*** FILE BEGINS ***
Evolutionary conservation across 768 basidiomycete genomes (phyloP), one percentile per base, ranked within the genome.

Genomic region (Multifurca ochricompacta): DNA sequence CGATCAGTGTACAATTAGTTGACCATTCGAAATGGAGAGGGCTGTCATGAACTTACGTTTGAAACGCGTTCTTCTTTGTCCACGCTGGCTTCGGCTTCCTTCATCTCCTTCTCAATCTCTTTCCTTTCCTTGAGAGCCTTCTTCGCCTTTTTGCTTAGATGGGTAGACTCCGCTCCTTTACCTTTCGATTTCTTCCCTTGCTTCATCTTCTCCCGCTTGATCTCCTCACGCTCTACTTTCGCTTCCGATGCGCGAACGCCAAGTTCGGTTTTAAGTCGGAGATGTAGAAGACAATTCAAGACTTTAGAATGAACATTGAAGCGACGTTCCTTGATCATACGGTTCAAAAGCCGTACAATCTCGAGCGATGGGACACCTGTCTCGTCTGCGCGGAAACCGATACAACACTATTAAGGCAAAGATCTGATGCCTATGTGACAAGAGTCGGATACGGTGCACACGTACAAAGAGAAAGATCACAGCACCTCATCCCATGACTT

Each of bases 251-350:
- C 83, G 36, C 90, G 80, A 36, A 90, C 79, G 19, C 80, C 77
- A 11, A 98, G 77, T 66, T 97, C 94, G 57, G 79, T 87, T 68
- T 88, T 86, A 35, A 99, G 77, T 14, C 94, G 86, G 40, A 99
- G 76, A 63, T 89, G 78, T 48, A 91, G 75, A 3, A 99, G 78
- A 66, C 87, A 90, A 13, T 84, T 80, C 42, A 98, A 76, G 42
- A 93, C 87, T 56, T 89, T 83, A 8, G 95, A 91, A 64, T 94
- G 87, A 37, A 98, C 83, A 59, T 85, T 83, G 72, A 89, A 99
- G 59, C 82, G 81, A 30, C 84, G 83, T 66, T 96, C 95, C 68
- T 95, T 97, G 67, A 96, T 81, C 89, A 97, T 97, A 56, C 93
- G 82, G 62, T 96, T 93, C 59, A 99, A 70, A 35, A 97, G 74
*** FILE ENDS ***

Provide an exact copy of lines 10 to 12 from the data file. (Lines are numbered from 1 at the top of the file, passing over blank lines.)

- G 87, A 37, A 98, C 83, A 59, T 85, T 83, G 72, A 89, A 99
- G 59, C 82, G 81, A 30, C 84, G 83, T 66, T 96, C 95, C 68
- T 95, T 97, G 67, A 96, T 81, C 89, A 97, T 97, A 56, C 93